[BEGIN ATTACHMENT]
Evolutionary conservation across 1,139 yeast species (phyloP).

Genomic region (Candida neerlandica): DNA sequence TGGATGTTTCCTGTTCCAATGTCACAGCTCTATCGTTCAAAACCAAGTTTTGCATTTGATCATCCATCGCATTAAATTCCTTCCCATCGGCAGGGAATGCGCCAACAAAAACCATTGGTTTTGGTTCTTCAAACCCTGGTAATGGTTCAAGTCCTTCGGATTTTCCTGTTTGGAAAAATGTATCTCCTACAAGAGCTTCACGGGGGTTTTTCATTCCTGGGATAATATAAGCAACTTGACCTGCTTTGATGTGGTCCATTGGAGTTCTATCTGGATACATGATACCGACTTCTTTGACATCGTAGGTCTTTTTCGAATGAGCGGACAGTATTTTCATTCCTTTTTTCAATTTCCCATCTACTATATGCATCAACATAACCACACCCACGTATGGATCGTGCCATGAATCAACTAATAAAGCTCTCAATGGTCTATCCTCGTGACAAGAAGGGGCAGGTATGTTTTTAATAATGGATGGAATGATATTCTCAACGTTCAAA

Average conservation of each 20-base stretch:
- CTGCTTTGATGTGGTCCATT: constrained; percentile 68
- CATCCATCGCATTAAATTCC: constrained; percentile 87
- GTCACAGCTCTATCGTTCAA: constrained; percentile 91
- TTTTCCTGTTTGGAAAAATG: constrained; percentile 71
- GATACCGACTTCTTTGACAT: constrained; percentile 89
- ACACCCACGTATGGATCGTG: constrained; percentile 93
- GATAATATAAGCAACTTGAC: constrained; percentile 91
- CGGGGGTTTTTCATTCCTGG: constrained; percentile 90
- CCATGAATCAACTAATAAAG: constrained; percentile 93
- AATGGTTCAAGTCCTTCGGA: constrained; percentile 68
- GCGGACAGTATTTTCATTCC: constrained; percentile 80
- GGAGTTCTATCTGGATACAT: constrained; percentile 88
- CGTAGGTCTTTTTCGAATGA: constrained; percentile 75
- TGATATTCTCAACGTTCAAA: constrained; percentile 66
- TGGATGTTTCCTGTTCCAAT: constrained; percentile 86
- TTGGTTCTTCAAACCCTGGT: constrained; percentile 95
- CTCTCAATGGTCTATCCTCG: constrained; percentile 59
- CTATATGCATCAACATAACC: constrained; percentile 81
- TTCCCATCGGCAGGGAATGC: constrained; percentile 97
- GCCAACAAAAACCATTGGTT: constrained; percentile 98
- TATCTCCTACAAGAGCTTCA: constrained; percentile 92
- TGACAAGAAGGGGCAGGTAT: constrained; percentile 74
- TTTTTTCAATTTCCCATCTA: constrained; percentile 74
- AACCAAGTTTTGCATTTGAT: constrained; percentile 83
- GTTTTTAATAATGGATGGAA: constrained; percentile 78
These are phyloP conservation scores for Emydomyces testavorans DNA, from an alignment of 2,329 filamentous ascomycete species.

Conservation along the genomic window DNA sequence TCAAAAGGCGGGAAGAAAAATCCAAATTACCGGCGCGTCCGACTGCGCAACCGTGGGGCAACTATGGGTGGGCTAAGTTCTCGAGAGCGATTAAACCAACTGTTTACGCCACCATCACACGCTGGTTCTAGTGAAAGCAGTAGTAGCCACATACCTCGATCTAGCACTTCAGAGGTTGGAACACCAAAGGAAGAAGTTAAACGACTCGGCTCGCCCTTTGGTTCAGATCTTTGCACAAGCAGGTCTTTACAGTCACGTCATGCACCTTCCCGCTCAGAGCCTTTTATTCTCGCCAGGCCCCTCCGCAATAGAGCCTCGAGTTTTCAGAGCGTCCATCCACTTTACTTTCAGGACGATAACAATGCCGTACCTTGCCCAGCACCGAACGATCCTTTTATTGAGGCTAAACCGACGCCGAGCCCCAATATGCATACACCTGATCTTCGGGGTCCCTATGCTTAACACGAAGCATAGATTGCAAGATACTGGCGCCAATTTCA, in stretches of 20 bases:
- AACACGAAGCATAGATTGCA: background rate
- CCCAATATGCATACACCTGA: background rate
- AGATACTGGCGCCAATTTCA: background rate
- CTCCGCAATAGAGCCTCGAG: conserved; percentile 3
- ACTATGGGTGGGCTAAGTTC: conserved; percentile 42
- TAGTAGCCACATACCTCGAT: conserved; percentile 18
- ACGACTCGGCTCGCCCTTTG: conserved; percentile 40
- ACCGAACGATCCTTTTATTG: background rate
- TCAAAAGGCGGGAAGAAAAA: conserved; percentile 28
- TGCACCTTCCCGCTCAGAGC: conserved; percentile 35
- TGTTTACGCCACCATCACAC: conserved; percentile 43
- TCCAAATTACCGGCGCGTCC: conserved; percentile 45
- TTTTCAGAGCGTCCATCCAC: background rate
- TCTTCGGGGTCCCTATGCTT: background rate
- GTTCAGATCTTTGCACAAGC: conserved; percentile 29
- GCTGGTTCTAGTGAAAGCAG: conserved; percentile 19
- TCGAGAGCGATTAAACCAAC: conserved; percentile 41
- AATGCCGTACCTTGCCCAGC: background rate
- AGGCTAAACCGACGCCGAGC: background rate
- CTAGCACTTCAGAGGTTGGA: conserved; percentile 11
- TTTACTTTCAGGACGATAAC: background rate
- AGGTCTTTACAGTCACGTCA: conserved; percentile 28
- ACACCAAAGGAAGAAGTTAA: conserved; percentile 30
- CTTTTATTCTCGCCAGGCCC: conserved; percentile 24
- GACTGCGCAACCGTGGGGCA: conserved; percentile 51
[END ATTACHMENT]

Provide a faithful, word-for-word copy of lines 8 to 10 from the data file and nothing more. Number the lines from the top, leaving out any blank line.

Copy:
- GATACCGACTTCTTTGACAT: constrained; percentile 89
- ACACCCACGTATGGATCGTG: constrained; percentile 93
- GATAATATAAGCAACTTGAC: constrained; percentile 91